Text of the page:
26 November 2003

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Increasing taxes alone will not curb deficit, experts warn

By Kurt Sansone
Minister John Dalli has everybody on his side when he insists that the fiscal deficit needs to be addressed. It is the method adopted to tackle the problem that gives rise to critical opinions on the subject.
Raising taxes, although not a popular measure, is probably less politically sensitive than cutting expenditure in social services and public sector employment, and thus may suit the minister more. But accountants and economists are warning that reducing the deficit by simply increasing revenue may have its problems.
For economist and university lecturer Gordon Cordina it is imperative that in the future, priority be given to the expenditure-control aspect of deficit reduction.

Limiting his contribution because of other commitments with the Malta Council for Economic and Social Development, Prof. Cordina told The Malta Financial and Business Times that government must aim to curb expenditure and cut taxes in the future.
The Malta Financial and Business Times also spoke to accountant Steve McCarthy, whose assessment was similar to that of Prof. Cordina. Mr McCarthy described the budget as a big disappointment because government chose to tackle the deficit by raising taxes rather than stimulating economic growth.
Mr McCarthy said that government opted for the negative way of reducing the deficit by increasing the VAT rate.
"This will result in less consumption, less investment and less jobs created. It would have been better had government tackled the deficit by attracting investment, instituting measures to stimulate an increase in exports, ensure an efficient public sector and invest in infrastructure. This would automatically contribute to an increase in government revenue without the need to raise taxes," Mr McCarthy said.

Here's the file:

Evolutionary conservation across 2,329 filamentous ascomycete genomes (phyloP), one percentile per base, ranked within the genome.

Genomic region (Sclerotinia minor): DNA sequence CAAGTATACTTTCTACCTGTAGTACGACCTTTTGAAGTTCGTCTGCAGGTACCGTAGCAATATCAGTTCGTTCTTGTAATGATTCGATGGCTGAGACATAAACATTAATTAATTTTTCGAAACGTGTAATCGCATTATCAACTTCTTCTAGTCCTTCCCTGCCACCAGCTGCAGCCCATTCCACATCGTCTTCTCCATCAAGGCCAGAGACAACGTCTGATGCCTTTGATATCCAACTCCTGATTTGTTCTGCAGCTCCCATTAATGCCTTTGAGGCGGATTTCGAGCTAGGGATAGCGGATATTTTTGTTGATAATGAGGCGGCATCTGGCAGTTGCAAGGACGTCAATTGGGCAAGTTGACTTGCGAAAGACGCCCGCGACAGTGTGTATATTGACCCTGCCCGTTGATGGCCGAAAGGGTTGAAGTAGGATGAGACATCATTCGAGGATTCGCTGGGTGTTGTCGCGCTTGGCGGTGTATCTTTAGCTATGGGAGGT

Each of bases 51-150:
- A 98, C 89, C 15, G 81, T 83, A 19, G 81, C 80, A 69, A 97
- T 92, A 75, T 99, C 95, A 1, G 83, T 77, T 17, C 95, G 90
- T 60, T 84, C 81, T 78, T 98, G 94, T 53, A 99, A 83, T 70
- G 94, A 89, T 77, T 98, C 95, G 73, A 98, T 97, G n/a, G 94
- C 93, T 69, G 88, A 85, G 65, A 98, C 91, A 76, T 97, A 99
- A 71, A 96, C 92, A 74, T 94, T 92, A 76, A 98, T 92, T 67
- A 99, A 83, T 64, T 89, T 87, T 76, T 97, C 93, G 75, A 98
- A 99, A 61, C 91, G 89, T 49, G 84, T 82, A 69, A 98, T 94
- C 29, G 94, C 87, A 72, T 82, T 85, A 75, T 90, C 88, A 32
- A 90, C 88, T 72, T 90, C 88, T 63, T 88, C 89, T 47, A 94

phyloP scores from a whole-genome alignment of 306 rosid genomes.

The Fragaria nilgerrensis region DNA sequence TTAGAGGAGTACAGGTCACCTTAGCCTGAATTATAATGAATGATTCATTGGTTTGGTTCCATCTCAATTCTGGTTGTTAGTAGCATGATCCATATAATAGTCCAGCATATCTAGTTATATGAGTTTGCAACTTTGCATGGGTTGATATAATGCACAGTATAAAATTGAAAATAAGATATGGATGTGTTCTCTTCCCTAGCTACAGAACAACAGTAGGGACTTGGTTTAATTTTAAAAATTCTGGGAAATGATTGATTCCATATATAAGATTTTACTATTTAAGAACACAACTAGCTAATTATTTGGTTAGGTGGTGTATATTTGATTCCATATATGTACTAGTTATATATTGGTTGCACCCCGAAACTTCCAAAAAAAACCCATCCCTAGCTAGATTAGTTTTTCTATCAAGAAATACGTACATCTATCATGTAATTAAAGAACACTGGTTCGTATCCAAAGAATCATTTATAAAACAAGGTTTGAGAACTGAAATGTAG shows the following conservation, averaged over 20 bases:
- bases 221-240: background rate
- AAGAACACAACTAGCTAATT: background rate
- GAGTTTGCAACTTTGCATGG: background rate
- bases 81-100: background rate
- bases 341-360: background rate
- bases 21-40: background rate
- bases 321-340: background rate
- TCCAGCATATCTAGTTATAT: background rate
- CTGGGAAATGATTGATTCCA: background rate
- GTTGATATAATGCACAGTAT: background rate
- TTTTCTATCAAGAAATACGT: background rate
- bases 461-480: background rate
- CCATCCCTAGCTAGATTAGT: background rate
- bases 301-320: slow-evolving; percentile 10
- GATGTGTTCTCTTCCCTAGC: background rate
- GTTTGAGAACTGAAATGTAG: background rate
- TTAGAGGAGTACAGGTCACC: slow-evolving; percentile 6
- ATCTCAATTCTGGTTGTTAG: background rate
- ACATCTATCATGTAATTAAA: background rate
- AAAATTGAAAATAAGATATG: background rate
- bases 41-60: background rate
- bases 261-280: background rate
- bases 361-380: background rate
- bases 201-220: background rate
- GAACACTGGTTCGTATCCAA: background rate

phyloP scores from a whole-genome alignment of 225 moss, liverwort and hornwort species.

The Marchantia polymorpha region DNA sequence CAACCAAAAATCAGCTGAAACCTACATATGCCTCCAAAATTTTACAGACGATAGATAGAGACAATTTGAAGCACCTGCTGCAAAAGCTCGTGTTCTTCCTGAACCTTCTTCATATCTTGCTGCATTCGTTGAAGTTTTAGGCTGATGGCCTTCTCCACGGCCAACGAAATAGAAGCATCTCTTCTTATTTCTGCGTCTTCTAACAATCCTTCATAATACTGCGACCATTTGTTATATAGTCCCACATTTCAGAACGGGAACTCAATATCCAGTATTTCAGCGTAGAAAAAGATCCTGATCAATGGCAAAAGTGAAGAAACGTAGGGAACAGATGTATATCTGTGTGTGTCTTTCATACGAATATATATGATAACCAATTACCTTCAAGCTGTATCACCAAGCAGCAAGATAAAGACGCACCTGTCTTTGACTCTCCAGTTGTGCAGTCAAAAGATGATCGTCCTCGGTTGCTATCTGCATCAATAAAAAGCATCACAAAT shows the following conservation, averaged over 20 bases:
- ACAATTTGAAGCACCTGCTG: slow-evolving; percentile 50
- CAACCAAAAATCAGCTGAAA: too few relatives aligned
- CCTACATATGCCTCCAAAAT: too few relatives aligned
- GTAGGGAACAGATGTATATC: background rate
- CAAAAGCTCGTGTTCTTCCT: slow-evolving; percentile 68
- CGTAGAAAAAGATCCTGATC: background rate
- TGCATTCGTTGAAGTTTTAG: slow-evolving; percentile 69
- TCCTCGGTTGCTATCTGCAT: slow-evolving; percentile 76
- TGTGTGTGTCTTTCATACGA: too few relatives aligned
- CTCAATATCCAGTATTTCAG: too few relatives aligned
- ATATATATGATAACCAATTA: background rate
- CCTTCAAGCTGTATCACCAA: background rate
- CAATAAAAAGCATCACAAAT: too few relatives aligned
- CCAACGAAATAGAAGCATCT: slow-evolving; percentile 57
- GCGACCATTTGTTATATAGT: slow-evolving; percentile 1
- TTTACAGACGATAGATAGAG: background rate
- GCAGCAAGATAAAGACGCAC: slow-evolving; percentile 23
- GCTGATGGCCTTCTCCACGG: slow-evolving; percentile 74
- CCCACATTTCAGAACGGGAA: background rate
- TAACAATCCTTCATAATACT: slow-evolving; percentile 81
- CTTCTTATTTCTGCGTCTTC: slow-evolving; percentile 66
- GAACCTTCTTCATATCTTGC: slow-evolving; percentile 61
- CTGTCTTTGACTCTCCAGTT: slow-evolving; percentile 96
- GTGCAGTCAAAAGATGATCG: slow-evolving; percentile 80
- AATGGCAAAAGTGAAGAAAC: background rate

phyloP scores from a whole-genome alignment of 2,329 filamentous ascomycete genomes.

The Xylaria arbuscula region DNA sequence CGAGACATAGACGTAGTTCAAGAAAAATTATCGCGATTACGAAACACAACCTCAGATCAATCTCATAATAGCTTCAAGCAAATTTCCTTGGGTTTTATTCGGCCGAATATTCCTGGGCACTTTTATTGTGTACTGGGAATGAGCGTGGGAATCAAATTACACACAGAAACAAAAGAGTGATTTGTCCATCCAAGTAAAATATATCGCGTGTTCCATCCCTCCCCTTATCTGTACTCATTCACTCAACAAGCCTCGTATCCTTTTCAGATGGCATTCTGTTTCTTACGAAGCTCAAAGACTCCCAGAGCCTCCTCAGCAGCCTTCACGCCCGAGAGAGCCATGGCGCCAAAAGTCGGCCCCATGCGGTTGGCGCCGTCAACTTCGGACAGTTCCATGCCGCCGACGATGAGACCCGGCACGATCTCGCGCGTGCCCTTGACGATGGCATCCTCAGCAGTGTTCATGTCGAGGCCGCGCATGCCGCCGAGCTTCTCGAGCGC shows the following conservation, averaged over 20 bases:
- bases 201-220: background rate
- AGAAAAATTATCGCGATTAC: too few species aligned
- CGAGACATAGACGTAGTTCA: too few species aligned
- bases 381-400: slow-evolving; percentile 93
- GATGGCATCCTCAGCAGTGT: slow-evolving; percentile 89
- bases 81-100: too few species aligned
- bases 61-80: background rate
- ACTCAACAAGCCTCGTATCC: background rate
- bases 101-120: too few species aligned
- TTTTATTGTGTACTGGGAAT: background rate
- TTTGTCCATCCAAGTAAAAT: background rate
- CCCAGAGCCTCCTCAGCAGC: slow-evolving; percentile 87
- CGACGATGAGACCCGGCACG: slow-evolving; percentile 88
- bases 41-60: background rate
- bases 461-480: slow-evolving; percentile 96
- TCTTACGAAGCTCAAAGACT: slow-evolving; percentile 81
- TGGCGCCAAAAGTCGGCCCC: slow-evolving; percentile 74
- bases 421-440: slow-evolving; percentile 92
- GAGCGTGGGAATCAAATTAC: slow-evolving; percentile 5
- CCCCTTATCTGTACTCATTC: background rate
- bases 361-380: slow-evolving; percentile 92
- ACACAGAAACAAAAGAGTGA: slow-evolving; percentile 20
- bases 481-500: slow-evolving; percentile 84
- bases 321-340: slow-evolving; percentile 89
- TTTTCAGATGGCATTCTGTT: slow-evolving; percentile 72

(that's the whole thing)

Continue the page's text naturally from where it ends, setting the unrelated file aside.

He insisted that Government was tackling the deficit problem the wrong way and expressed his fear that the measures taken could instigate the economy to go into a recession.
Mr McCarthy added: "A growth rate of less than two per cent is unacceptable. We should be aiming for a growth rate of five per cent by encouraging investment in research and development, attracting foreign direct investment and ensuring an efficient public service. Furthermore, it is government's job to create an economic climate suitable to attract FDI."
On the subject of welfare reform, Mr McCarthy considered it wise that welfare reform was postponed for another six months.
"The delay is good because we need to have the studies in hand to identify where the problem truly is because when we match up national security contributions solely with retirement pensions we actually have a surplus not shortfall. Furthermore, we have to obtain a national consensus for the reforms to be a success."

Copyright © Newsworks Ltd. Malta.
Editor: Saviour Balzan
The Malta Financial & Business Times, Newsworks Ltd, Vjal ir-Rihan, San Gwann
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